Though the news that wealthy movie stars, designers and CEOs are willing to pay thousands — and in some cases, millions — of dollars to manipulate the college admissions system shocked many Americans this week, many who work in the field of higher education are not surprised.

The massive bribery conspiracy took quid pro quo to a whole new level. Federal investigators in Boston say more than 30 parents paid the head of a foundation and a for-profit admissions consulting service to bribe test officials and athletic coaches. But wealthy families spending their money to get their kids into elite institutions is not new. Experts say this week's revelations have shed light on a system that is far from a fair meritocracy.

Andrew Flagel, vice president of the Association of American Colleges and Universities, was not among those shocked by the investigation the FBI has dubbed "Operation Varsity Blues."

"It's become such an incredible frenzy. We all have known for so long that money plays such a ridiculous factor in the admissions process, and the assumption that so many families have," he said, is "that they are going to buy their way in one way or another."

Flagel worked for three decades in admissions and enrollment, most recently at Brandeis University. He said he has come to expect questions about donations when he attends cocktail parties.

"The question is, 'Well, what's the number? Isn't there a number out there?' And, you know, I'll try to pass it off with a joke or turn it into a different direction. But folks often really mean it. They think that this is in a straightforward quid pro quo," he said.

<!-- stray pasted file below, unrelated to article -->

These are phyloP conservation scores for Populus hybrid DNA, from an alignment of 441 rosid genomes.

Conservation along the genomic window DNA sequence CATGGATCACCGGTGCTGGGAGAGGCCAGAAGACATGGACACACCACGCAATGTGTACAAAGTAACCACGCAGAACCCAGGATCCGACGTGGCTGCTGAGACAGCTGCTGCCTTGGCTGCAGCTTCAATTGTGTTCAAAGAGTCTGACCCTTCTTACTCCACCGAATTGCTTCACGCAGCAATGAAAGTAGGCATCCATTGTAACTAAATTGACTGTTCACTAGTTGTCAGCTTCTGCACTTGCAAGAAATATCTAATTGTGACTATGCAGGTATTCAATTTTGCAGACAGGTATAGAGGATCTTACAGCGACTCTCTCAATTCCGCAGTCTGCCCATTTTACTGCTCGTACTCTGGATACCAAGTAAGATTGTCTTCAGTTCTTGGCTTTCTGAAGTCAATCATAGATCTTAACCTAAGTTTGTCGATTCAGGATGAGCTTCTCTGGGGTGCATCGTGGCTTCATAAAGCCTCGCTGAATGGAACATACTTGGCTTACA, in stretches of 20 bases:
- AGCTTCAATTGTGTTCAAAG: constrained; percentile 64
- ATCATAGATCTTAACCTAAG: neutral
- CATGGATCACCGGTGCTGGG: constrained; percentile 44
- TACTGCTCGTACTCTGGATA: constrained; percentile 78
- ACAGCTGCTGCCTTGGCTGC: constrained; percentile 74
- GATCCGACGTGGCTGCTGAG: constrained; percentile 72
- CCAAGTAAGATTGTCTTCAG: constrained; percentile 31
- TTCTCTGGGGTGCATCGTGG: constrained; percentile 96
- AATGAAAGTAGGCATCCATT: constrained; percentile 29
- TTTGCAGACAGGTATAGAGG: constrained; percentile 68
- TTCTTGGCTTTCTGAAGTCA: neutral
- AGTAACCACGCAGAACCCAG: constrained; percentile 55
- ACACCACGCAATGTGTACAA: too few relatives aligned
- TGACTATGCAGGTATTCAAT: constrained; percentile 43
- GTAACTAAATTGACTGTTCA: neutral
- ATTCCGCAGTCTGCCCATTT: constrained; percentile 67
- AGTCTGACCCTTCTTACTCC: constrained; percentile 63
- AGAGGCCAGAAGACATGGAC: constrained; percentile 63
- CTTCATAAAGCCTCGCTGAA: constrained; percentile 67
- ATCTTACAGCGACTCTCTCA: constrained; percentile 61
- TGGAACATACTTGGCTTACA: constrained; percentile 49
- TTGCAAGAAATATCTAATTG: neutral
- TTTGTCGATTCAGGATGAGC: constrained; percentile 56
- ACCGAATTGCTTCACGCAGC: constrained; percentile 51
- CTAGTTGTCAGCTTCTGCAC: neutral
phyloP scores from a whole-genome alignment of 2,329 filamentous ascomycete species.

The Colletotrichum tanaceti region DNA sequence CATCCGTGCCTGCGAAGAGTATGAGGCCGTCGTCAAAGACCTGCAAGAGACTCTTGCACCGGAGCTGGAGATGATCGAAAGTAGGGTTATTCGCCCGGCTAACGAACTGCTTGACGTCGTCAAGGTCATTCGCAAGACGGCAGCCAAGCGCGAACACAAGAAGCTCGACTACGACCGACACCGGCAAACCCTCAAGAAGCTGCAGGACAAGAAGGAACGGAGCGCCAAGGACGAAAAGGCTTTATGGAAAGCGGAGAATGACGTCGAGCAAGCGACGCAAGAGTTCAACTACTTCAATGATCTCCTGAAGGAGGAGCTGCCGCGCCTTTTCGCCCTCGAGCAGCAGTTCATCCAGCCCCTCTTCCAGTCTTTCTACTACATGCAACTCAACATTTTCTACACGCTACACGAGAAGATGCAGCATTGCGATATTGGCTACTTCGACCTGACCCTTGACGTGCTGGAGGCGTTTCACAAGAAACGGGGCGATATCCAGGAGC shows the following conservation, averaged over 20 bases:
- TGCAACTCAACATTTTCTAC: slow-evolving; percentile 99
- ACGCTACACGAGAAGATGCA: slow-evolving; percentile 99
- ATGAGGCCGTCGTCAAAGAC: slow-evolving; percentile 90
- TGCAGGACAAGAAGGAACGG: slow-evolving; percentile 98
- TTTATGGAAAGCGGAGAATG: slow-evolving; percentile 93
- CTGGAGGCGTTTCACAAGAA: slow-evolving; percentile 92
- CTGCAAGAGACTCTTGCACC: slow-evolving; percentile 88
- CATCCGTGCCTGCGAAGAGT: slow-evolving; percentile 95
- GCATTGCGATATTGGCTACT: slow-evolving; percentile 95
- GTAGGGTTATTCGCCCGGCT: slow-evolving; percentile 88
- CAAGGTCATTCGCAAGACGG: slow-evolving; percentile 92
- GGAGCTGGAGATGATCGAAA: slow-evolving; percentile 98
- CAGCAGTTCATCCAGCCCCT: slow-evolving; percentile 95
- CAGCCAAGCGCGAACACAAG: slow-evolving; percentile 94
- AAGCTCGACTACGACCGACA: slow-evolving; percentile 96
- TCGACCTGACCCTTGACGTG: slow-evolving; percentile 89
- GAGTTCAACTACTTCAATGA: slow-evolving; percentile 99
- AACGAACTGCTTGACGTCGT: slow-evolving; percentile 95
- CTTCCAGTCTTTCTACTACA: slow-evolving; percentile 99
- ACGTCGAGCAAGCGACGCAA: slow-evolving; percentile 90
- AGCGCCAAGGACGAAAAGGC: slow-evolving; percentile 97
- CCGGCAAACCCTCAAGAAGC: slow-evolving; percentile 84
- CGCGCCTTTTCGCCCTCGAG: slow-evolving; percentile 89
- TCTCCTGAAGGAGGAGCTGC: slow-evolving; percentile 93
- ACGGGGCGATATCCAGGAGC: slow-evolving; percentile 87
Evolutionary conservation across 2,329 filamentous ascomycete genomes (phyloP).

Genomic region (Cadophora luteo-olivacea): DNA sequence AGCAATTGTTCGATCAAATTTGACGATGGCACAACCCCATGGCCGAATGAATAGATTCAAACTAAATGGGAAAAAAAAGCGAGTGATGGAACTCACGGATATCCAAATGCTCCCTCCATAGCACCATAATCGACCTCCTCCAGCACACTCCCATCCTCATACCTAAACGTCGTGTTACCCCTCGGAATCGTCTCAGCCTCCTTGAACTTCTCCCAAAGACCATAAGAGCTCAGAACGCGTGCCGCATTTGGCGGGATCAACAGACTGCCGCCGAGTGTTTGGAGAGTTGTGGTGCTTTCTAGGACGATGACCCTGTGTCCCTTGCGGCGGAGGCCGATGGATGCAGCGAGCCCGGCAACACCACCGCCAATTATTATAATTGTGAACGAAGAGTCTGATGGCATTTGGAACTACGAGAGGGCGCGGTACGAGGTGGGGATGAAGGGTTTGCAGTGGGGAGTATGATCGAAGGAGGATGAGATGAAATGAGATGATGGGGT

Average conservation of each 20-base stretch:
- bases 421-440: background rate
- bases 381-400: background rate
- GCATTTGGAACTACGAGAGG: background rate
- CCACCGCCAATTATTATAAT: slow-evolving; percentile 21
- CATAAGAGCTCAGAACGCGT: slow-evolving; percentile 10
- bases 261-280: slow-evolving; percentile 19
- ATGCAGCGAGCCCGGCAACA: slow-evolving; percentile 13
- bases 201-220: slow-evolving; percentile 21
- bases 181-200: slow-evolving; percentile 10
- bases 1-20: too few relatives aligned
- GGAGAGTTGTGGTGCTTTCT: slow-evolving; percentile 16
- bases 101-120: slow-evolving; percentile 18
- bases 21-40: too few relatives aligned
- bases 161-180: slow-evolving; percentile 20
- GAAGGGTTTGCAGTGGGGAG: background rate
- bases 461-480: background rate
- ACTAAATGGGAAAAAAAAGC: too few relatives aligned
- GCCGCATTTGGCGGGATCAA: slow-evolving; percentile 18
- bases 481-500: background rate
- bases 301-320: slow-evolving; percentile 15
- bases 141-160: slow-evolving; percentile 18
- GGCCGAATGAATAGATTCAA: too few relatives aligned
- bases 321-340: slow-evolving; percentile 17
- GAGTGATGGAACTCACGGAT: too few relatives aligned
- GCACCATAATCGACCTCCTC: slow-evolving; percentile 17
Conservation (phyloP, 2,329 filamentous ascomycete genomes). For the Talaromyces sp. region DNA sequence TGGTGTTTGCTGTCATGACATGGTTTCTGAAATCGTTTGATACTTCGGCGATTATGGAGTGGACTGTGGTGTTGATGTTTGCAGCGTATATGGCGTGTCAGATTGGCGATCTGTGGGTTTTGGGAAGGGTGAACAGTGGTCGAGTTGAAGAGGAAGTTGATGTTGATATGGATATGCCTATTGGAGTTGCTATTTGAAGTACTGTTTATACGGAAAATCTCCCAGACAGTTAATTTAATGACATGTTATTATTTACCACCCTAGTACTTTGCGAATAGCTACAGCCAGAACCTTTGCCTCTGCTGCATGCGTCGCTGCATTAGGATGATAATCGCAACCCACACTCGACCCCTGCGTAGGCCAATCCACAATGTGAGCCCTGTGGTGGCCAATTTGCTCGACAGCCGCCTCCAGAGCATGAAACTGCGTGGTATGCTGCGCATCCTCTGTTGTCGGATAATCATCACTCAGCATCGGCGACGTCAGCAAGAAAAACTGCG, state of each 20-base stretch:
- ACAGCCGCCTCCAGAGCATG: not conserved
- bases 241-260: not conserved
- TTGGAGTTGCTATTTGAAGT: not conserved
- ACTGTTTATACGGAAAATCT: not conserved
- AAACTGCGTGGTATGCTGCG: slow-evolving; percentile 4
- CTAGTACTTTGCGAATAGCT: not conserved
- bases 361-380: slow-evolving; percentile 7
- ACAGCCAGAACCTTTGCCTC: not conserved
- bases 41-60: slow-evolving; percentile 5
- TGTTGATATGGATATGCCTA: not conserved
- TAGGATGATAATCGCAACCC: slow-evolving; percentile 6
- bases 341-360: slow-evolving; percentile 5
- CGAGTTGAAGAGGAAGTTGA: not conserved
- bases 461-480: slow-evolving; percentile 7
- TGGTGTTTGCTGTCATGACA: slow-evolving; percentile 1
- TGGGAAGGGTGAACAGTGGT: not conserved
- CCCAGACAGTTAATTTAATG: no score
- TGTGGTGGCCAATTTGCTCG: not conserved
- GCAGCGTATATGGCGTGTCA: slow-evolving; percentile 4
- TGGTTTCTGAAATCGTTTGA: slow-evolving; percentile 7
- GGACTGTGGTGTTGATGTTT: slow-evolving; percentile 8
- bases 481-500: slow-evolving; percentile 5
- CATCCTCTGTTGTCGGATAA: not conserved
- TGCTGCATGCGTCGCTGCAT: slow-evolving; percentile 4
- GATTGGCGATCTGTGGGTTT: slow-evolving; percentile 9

Last year's Harvard discrimination case exposed a special list of donors and alumni who were given an extra tip in the admissions process, and Flagel says it's not unusual for colleges to keep such a list.

"These are incredibly important people to the institution, whether they're major donors or contributors, whether they're alumni, or if you're at a state university, maybe they're important state legislators," he said. "So if you have folks who are important to them, you're going to take a serious look at those applications."

And the public has a right to be outraged about that, Flagel added, not just about the recently uncovered bribery scheme.

"I think it is fair to be outraged about a wide variety of factors in higher education. It is not a fair and equitable system," he said.

To gain an edge, rich parents involved in the massive scheme paid to guarantee admission to selective schools, including Yale, where the former women’s soccer coach allegedly took bribes.

Yale President Peter Salovey says he's working closely with the athletics and admissions departments to make any necessary changes to protect the university from fraud.

That may be easier said than done.

"You're talking about values that are getting compromised by parents to say, 'It doesn't really matter what you know, if you have enough money, you can get over,'" said Peter Roby, former athletic director at Northeastern University. He tells WGBH News he can't say for certain his coaches never accepted bribes.

"I don't know if cash is being exchanged. I just know that I had coaches that I thought were of high ethical standards," he said.

So far, 12 coaches have been indicted, but Roby says people are naive to think that more won't be identified.

Read the affidavit in support of criminal complaint:

As the story continues to unfold, Flagel suggests the public redirect its communal outrage toward low graduation rates for first generation and low-income students.

"Our completion rate is not where it should be, and we certainly have a group of colleges that have tremendously high completion rates," he said. "But the falloff once you get out of that those institutions is tremendous."

The difference, of course, is that those selective schools are filled with students with the greatest wealth — and the greatest support.